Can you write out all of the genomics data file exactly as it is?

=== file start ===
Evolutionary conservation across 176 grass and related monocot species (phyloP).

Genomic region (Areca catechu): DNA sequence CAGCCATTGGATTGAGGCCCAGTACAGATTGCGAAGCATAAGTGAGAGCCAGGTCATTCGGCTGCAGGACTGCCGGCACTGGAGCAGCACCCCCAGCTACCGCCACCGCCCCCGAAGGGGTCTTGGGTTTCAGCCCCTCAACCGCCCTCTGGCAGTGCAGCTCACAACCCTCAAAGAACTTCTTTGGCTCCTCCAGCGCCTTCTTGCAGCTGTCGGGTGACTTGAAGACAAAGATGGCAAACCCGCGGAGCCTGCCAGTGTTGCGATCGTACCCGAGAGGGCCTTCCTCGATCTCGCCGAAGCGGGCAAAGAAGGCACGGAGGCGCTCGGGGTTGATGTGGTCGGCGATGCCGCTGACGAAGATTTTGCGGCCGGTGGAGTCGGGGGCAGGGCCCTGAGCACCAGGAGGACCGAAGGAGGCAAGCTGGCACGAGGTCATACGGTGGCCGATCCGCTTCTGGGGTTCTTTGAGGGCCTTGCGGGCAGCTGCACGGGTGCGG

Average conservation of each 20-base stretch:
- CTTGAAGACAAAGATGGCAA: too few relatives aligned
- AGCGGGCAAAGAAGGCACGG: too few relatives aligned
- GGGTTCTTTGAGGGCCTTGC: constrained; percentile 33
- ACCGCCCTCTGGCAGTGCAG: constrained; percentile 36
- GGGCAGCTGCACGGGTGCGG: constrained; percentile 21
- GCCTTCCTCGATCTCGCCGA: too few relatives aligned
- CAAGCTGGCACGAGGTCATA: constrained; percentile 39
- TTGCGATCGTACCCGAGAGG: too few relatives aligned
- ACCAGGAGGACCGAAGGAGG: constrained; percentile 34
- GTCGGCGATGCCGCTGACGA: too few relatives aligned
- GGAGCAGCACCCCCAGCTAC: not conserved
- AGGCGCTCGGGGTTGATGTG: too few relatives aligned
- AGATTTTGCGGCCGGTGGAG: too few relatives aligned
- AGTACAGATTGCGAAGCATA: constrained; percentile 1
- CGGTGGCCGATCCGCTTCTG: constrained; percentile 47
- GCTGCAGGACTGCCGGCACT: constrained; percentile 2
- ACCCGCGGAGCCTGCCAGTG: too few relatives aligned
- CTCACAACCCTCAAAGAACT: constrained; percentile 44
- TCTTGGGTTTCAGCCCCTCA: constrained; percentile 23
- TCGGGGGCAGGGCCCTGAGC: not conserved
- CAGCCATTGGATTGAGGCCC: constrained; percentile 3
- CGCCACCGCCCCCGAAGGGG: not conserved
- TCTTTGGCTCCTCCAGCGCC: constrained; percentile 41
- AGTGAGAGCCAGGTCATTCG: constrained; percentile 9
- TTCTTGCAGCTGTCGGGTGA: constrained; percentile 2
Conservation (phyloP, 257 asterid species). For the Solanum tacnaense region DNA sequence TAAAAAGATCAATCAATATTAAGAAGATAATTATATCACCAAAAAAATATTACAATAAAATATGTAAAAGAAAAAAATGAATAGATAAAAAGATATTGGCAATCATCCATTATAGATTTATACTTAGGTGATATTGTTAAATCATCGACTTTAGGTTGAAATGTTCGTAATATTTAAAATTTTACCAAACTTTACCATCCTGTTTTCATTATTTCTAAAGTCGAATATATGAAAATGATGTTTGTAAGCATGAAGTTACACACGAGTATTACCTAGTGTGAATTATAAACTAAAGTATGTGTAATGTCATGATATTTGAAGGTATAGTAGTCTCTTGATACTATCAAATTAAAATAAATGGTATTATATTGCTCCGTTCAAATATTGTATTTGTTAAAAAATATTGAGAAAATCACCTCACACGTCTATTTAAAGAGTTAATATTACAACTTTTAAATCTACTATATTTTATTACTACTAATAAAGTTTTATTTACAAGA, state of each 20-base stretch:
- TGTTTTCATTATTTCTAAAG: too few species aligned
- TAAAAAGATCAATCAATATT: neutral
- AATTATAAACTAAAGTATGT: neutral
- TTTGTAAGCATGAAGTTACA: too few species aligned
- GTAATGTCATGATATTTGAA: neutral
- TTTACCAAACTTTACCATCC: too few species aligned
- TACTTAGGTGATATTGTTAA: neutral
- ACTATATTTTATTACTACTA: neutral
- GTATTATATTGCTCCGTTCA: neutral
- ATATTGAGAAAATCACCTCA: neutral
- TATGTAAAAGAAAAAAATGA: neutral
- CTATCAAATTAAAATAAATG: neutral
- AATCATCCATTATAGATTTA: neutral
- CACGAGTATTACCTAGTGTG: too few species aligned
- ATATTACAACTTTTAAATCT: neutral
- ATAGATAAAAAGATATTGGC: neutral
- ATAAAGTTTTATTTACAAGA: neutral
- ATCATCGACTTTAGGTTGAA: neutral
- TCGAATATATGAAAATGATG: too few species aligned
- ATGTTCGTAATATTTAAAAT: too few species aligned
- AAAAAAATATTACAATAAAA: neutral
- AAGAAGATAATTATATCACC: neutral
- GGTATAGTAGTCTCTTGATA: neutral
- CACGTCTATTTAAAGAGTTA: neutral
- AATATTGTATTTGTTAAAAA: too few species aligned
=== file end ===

Evolutionary conservation across 176 grass and related monocot species (phyloP).

Genomic region (Areca catechu): DNA sequence CAGCCATTGGATTGAGGCCCAGTACAGATTGCGAAGCATAAGTGAGAGCCAGGTCATTCGGCTGCAGGACTGCCGGCACTGGAGCAGCACCCCCAGCTACCGCCACCGCCCCCGAAGGGGTCTTGGGTTTCAGCCCCTCAACCGCCCTCTGGCAGTGCAGCTCACAACCCTCAAAGAACTTCTTTGGCTCCTCCAGCGCCTTCTTGCAGCTGTCGGGTGACTTGAAGACAAAGATGGCAAACCCGCGGAGCCTGCCAGTGTTGCGATCGTACCCGAGAGGGCCTTCCTCGATCTCGCCGAAGCGGGCAAAGAAGGCACGGAGGCGCTCGGGGTTGATGTGGTCGGCGATGCCGCTGACGAAGATTTTGCGGCCGGTGGAGTCGGGGGCAGGGCCCTGAGCACCAGGAGGACCGAAGGAGGCAAGCTGGCACGAGGTCATACGGTGGCCGATCCGCTTCTGGGGTTCTTTGAGGGCCTTGCGGGCAGCTGCACGGGTGCGG

Average conservation of each 20-base stretch:
- CTTGAAGACAAAGATGGCAA: too few relatives aligned
- AGCGGGCAAAGAAGGCACGG: too few relatives aligned
- GGGTTCTTTGAGGGCCTTGC: constrained; percentile 33
- ACCGCCCTCTGGCAGTGCAG: constrained; percentile 36
- GGGCAGCTGCACGGGTGCGG: constrained; percentile 21
- GCCTTCCTCGATCTCGCCGA: too few relatives aligned
- CAAGCTGGCACGAGGTCATA: constrained; percentile 39
- TTGCGATCGTACCCGAGAGG: too few relatives aligned
- ACCAGGAGGACCGAAGGAGG: constrained; percentile 34
- GTCGGCGATGCCGCTGACGA: too few relatives aligned
- GGAGCAGCACCCCCAGCTAC: not conserved
- AGGCGCTCGGGGTTGATGTG: too few relatives aligned
- AGATTTTGCGGCCGGTGGAG: too few relatives aligned
- AGTACAGATTGCGAAGCATA: constrained; percentile 1
- CGGTGGCCGATCCGCTTCTG: constrained; percentile 47
- GCTGCAGGACTGCCGGCACT: constrained; percentile 2
- ACCCGCGGAGCCTGCCAGTG: too few relatives aligned
- CTCACAACCCTCAAAGAACT: constrained; percentile 44
- TCTTGGGTTTCAGCCCCTCA: constrained; percentile 23
- TCGGGGGCAGGGCCCTGAGC: not conserved
- CAGCCATTGGATTGAGGCCC: constrained; percentile 3
- CGCCACCGCCCCCGAAGGGG: not conserved
- TCTTTGGCTCCTCCAGCGCC: constrained; percentile 41
- AGTGAGAGCCAGGTCATTCG: constrained; percentile 9
- TTCTTGCAGCTGTCGGGTGA: constrained; percentile 2
Conservation (phyloP, 257 asterid species). For the Solanum tacnaense region DNA sequence TAAAAAGATCAATCAATATTAAGAAGATAATTATATCACCAAAAAAATATTACAATAAAATATGTAAAAGAAAAAAATGAATAGATAAAAAGATATTGGCAATCATCCATTATAGATTTATACTTAGGTGATATTGTTAAATCATCGACTTTAGGTTGAAATGTTCGTAATATTTAAAATTTTACCAAACTTTACCATCCTGTTTTCATTATTTCTAAAGTCGAATATATGAAAATGATGTTTGTAAGCATGAAGTTACACACGAGTATTACCTAGTGTGAATTATAAACTAAAGTATGTGTAATGTCATGATATTTGAAGGTATAGTAGTCTCTTGATACTATCAAATTAAAATAAATGGTATTATATTGCTCCGTTCAAATATTGTATTTGTTAAAAAATATTGAGAAAATCACCTCACACGTCTATTTAAAGAGTTAATATTACAACTTTTAAATCTACTATATTTTATTACTACTAATAAAGTTTTATTTACAAGA, state of each 20-base stretch:
- TGTTTTCATTATTTCTAAAG: too few species aligned
- TAAAAAGATCAATCAATATT: neutral
- AATTATAAACTAAAGTATGT: neutral
- TTTGTAAGCATGAAGTTACA: too few species aligned
- GTAATGTCATGATATTTGAA: neutral
- TTTACCAAACTTTACCATCC: too few species aligned
- TACTTAGGTGATATTGTTAA: neutral
- ACTATATTTTATTACTACTA: neutral
- GTATTATATTGCTCCGTTCA: neutral
- ATATTGAGAAAATCACCTCA: neutral
- TATGTAAAAGAAAAAAATGA: neutral
- CTATCAAATTAAAATAAATG: neutral
- AATCATCCATTATAGATTTA: neutral
- CACGAGTATTACCTAGTGTG: too few species aligned
- ATATTACAACTTTTAAATCT: neutral
- ATAGATAAAAAGATATTGGC: neutral
- ATAAAGTTTTATTTACAAGA: neutral
- ATCATCGACTTTAGGTTGAA: neutral
- TCGAATATATGAAAATGATG: too few species aligned
- ATGTTCGTAATATTTAAAAT: too few species aligned
- AAAAAAATATTACAATAAAA: neutral
- AAGAAGATAATTATATCACC: neutral
- GGTATAGTAGTCTCTTGATA: neutral
- CACGTCTATTTAAAGAGTTA: neutral
- AATATTGTATTTGTTAAAAA: too few species aligned